Looting and vandalism in Johannesburg xenophobic violence (VIDEO)

Reuters / Siphiwe Sibeko
Rioters have looted several shops owned by foreign nationals in a poor neighborhood of South Africa's largest city early Saturday. Police fired rubber bullets in an attempt to stop the xenophobic unrest spreading across the province during the week.

Violence first erupted in the port city of Durban on Tuesday. At least two foreigners and three South Africans were killed as migrant-owned shops came under attack by rioters armed with machetes and petrol bombs. Another foreign national was attacked and killed in his home in the town of Verulam on Wednesday.

Angry South Africans are accusing foreigners of taking their jobs and committing crimes. Police, ordered by the president to work round the clock, arrested at least 112 people across the KwaZulu-Natal Province in connection with the attacks, but failed to stem the violence as it spread to Johannesburg.

"They are robbing me, and they broke into the shop last night, around 9 o'clock and then we fixed it and we left it. But today again they broke into the shop, and they took everything," Kamal Uddin, a shop owner from Bangladesh, told Ruptly video news agency.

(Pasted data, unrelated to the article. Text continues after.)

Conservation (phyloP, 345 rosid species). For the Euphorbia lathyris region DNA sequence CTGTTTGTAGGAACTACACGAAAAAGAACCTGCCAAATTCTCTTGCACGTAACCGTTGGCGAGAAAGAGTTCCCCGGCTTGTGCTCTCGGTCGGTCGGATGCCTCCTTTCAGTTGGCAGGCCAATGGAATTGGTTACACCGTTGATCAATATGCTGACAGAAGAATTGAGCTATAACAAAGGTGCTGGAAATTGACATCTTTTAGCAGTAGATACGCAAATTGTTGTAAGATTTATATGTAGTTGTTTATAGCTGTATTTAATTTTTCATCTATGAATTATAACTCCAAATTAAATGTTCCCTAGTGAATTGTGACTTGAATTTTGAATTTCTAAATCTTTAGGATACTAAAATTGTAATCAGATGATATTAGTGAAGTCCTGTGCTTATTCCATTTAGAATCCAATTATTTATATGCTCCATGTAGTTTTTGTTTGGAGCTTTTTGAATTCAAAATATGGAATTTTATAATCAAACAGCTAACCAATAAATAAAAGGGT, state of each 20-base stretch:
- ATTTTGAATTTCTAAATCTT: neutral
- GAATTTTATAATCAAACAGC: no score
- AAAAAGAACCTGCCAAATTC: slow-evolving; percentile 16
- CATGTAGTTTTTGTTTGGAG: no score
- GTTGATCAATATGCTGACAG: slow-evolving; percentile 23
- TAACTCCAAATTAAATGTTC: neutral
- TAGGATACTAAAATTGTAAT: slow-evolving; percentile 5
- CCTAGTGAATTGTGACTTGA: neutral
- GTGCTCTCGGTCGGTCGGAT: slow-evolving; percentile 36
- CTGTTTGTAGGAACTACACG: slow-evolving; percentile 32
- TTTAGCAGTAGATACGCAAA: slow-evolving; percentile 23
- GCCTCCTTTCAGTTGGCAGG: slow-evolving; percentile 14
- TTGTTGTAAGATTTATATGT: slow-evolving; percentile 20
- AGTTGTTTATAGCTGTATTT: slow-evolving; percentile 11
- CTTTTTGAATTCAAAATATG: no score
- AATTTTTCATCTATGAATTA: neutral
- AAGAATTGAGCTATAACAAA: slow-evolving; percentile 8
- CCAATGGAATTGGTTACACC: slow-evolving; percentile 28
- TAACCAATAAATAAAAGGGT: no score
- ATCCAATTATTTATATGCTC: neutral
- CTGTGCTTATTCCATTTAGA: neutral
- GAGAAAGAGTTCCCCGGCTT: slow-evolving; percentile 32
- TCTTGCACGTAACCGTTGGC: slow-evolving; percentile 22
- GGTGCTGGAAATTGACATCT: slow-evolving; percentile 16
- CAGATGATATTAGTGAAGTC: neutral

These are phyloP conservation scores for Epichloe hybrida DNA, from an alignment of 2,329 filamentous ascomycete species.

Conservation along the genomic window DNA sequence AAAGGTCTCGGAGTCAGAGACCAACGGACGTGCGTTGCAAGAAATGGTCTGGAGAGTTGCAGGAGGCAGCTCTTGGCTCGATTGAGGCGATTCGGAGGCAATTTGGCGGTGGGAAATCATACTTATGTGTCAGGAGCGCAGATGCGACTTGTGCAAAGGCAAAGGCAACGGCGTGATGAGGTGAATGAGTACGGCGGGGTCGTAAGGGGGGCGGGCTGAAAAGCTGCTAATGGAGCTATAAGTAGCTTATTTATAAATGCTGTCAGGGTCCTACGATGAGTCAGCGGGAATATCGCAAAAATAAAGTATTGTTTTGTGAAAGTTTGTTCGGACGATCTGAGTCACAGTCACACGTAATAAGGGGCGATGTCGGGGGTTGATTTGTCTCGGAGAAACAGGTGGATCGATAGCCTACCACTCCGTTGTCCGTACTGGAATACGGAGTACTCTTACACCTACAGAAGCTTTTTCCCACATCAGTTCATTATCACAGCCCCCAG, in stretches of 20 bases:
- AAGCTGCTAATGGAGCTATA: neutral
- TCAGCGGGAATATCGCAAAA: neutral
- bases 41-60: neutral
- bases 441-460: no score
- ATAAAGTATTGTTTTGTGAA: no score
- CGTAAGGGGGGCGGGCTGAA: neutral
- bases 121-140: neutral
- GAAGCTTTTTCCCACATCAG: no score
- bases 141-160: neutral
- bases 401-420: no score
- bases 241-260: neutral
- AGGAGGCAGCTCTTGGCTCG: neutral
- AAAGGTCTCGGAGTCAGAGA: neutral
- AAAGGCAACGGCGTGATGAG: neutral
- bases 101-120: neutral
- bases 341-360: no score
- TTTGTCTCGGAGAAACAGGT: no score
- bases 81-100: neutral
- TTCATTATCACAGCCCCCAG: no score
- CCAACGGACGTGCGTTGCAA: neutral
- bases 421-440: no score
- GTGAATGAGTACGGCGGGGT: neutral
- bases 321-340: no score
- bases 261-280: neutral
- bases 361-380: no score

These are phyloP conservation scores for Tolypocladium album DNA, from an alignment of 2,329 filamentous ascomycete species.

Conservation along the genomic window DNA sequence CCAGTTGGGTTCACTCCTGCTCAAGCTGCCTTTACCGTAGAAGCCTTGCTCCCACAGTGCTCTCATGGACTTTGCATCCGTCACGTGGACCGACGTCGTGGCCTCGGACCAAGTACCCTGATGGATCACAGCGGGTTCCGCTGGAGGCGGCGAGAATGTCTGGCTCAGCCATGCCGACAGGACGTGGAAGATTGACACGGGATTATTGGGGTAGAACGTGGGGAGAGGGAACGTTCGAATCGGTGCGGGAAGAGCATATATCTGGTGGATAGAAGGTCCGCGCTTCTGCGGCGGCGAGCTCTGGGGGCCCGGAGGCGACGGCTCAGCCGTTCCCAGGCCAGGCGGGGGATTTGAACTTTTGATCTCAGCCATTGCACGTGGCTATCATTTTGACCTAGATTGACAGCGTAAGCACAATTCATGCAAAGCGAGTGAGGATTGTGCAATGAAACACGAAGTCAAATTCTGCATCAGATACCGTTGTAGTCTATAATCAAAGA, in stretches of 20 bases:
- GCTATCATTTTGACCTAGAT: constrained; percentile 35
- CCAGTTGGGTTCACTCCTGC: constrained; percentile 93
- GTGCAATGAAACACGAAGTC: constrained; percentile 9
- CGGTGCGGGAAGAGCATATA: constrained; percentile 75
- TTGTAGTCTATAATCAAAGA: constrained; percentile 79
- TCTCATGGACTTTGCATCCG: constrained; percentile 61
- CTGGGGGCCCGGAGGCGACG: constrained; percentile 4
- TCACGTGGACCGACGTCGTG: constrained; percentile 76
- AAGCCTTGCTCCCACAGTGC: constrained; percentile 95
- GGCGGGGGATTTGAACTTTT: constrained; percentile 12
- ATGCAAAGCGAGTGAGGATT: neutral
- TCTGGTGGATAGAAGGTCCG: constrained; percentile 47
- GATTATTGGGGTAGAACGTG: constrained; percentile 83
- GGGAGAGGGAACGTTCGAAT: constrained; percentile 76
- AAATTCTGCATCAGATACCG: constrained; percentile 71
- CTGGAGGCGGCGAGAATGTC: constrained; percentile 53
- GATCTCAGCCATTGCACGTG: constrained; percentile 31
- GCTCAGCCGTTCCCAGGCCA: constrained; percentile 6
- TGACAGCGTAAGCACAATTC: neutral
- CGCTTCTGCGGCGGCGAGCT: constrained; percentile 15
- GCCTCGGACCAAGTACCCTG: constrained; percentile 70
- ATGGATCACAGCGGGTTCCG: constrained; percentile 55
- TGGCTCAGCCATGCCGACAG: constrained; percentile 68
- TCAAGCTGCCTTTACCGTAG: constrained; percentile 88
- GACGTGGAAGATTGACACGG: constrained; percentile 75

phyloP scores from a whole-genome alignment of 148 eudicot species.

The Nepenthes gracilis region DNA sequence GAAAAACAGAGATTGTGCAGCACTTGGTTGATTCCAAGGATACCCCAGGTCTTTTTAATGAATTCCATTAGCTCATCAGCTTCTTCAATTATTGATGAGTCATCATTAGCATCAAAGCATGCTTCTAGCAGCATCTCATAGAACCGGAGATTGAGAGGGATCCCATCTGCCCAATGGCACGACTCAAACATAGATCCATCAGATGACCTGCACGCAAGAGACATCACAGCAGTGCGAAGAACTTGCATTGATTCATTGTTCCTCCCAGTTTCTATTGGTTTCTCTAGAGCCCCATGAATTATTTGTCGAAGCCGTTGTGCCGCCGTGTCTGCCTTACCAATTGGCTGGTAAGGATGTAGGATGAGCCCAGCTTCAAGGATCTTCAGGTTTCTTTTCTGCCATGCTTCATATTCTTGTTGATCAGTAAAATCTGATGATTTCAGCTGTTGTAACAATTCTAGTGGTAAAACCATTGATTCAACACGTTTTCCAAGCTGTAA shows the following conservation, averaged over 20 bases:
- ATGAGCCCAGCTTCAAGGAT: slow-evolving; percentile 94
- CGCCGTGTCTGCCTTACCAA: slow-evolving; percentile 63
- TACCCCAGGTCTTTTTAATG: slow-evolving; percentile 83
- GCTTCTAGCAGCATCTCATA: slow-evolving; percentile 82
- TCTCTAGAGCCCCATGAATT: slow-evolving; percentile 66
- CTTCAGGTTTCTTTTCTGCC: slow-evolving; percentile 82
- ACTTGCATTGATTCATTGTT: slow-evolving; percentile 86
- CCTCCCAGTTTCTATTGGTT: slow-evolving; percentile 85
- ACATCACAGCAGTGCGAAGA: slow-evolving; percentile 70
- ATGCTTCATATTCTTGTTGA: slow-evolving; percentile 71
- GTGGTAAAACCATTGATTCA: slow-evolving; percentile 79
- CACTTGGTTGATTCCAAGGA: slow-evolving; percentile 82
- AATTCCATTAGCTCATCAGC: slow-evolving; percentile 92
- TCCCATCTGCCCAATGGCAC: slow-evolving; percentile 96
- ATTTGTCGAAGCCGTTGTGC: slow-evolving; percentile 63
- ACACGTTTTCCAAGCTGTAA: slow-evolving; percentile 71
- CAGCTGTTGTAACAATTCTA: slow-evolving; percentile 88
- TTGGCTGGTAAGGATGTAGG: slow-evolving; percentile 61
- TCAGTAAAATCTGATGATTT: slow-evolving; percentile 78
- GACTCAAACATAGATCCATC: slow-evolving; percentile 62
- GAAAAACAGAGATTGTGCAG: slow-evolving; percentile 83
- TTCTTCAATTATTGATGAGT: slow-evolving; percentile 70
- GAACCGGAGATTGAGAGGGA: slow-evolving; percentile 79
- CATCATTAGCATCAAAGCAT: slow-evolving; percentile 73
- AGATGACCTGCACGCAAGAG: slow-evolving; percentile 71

After having his store destroyed twice within 24 hours, he says he has no choice but to leave South Africa: "Now I have to go back to Bangladesh. I'm going to close down everything and then I'll have to leave the country."

He is not the only one forced to abandon his livelihood. About 8,500 people are now hiding in refugee centers, makeshift shelters and police stations, according to aid organization Gift of the Givers.

“I came to this camp because where I was staying, they were going to beat us like they did in 2008. I was here so I know the story. So that's why I ran for my life", said Sheu Moyo, a Zimbabwean refugee, referring to a previous outbreak of violence against migrants, which spread out from the township of Alexandra and saw 60 people killed and 6,000 displaced.

Some foreign nationals chose to retaliate. Nigerians in Durban built barricades out of tires and debris to fend them off.

South Africa's President Jacob Zuma has condemned the attacks, saying they "violate all the values that South Africa embodies, especially the respect for human life."

READ MORE: South African authorities’ xenophobic remarks 'contributed to outbreak of violence'

However, statements by other South African public figures served to fuel the xenophobia. The President's son Edward Zuma said earlier this month: "We are sitting on a ticking time bomb of them [foreigners] taking over the country." And Zulu King Goodwill Zwelithini, the cultural leader of the native Zulu people, reportedly said that foreigners should "pack their bags and leave."

The violence was condemned by the president of neighboring Zimbabwe Robert Mugabe. Speaking on behalf of the African Union and Southern African Development Community, both of which he currently chairs, Mugabe said: "The act of treating other Africans in that horrible way can never be condoned by anyone." About a million Zimbabweans live in South Africa, having fled the economic crisis and political instability at home.